The IOC World Conference on Prevention and Injury & Illness in Sport will include poster sessions and free communications. The Conference is multidisciplinary, and we encourage abstracts to be submitted within all fi elds of prevention research.This includes studies on epidemiology, risk factors, injury mechanisms, pathophysiology, intervention studies, relevant biomechanical studies, studies on sports behaviour and attitudes, and related research from other fields. Deadline: 1 November 2013
Please click here to submit your abstract.
The abstract can not be longer than 300 words and must be structured, using the following headings and including the following information (hard return between each section):
Background: Provide the background for the study in one or two sentences.
Objective: State the main question or objective of the study and the major hypothesis tested, if any.
Design: Describe the design of the study, indicating, as appropriate, use of randomisation, blinding,
criterion standards for diagnostic tests, temporal direction (retrospective or prospective), and so on.
Setting: Indicate the study setting, including the clinical setting or competitive level in sports if relevant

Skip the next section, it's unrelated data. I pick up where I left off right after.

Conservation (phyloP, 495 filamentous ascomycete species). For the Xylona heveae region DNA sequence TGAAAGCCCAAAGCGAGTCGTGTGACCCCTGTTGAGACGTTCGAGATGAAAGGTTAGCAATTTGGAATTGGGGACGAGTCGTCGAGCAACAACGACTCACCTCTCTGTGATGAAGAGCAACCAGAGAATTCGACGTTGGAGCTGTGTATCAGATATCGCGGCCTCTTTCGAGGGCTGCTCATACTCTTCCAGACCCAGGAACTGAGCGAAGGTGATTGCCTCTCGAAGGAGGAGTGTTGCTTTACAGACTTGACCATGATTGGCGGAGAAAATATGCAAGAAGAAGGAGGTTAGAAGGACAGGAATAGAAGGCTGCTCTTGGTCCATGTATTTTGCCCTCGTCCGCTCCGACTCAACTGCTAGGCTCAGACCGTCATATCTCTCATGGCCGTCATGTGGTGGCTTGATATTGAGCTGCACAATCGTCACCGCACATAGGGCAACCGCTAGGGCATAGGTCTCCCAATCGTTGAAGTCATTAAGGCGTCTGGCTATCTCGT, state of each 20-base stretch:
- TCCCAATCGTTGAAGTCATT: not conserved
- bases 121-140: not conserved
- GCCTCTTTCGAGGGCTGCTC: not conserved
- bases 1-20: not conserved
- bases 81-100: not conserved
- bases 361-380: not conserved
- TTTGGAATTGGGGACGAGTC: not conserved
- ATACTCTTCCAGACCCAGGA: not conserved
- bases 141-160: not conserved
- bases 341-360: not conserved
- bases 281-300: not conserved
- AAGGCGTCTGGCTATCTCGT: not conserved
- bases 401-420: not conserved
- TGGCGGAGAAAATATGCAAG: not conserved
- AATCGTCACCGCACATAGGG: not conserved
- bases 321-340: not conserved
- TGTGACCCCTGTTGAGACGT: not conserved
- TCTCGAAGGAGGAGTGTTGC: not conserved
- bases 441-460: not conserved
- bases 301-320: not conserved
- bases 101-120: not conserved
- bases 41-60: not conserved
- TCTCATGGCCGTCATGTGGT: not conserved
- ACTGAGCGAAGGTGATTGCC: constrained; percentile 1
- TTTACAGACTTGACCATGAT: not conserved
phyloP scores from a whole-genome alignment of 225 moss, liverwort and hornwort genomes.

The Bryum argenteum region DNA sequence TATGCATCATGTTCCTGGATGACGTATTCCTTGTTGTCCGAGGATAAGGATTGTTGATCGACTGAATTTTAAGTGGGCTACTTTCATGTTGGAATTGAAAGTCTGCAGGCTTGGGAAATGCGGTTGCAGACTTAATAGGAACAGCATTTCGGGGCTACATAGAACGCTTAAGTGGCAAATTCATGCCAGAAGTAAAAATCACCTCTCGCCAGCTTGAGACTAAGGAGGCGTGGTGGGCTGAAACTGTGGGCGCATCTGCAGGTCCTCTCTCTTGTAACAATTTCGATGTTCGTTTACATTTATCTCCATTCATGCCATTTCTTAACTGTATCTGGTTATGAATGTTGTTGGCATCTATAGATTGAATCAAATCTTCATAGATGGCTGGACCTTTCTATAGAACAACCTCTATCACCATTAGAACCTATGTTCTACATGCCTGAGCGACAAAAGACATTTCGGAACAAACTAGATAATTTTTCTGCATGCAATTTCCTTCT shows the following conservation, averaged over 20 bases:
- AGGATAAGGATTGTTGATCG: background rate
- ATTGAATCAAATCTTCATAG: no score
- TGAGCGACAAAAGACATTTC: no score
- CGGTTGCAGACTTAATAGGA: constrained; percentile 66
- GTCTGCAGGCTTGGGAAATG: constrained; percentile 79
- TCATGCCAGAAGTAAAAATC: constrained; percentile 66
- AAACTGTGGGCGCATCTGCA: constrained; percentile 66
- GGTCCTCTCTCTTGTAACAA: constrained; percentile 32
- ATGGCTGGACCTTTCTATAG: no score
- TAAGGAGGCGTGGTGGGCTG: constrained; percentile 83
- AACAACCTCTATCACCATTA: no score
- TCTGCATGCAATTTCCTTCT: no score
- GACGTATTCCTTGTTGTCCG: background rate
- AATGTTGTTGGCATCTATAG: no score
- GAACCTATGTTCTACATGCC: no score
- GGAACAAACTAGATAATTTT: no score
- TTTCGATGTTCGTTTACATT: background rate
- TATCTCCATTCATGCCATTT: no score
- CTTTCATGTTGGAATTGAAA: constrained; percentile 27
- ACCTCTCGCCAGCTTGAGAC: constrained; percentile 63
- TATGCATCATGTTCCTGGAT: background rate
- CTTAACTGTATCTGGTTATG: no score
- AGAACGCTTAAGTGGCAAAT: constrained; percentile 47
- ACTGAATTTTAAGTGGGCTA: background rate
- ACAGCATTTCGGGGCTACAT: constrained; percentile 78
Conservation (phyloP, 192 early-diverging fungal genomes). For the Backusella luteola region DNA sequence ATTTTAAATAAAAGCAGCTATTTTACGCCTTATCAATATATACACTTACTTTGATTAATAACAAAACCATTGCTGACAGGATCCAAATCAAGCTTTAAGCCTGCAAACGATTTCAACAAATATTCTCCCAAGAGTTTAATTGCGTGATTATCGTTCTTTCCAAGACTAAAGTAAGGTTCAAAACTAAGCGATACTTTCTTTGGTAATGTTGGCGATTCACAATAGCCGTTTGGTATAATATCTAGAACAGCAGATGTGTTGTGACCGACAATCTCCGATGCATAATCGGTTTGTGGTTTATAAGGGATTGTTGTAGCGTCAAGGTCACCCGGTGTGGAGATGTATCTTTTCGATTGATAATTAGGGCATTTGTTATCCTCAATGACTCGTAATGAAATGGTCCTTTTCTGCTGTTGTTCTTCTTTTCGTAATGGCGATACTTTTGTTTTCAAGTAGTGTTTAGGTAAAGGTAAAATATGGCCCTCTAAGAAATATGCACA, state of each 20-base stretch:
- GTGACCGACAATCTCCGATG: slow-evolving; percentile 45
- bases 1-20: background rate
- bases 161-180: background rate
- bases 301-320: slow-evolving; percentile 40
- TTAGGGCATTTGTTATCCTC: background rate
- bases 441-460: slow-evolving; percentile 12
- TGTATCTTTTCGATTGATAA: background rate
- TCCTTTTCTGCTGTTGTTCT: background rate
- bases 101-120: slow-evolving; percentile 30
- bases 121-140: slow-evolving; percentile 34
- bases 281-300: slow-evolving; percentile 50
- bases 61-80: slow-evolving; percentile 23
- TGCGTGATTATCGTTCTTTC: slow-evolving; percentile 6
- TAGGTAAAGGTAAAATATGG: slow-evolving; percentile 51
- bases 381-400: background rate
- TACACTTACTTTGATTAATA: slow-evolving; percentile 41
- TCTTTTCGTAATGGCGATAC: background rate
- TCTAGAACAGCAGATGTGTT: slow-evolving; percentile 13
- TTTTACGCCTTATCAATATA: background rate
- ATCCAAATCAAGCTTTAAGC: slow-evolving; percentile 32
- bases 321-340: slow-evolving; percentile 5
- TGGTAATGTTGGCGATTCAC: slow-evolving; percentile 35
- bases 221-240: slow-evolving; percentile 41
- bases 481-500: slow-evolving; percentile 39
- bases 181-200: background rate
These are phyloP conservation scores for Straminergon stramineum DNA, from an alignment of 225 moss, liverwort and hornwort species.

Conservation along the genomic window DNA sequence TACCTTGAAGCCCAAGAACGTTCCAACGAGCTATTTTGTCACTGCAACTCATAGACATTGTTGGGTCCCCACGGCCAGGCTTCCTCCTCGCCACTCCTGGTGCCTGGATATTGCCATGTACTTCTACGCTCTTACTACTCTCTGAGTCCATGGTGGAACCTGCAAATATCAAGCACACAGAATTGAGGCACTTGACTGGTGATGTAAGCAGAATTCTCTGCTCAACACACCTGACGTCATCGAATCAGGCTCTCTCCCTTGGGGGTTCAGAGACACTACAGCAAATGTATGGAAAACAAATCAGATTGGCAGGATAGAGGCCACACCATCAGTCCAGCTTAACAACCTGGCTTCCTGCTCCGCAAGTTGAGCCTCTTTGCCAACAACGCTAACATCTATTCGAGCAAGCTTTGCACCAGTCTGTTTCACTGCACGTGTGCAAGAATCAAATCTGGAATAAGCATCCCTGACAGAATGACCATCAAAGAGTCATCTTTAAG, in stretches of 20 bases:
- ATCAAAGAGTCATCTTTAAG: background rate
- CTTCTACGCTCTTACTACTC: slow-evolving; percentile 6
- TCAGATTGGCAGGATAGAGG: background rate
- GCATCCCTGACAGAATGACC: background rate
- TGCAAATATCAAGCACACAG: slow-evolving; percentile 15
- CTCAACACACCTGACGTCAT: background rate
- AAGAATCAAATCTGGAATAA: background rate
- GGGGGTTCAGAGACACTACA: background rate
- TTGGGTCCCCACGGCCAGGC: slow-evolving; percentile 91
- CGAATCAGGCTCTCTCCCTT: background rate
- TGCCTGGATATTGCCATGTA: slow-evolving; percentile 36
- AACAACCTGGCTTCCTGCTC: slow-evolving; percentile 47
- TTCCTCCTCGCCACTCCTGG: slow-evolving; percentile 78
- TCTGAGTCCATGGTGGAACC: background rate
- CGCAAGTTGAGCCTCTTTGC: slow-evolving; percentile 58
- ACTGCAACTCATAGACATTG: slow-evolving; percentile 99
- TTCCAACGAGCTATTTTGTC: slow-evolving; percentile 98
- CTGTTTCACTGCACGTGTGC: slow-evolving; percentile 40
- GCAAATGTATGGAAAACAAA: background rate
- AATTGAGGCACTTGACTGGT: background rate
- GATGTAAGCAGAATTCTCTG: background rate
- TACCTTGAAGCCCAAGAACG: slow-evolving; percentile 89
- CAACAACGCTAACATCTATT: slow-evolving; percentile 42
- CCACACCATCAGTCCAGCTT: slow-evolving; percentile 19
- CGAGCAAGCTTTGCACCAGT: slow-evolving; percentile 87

(e.g. youth sports, high school league, elite division, World Cup team).
Patients (or Participants): State selection procedures, entry criteria, and numbers of participants entering and fi nishing the study.
Interventions (or Assessment of Risk Factors): Describe essential features of any interventions,
including their method and duration of administration. For observational studies, clearly outline the
Main Outcome Measurements: The primary study outcome measures (dependent variables) should
be indicated as planned before data collection began. If the hypothesis being reported was formulated
during or after data collection, this fact should be clearly stated.
Results: Report the main fi ndings of the study.
Conclusions: State only those conclusions of the study that are directly supported by data, along with
their clinical application (avoiding overgeneralisation) or whether additional study is required before the information should be used in usual clinical settings.
Please note: Equal emphasis must be given to positive and negative findings of equal scientific merit.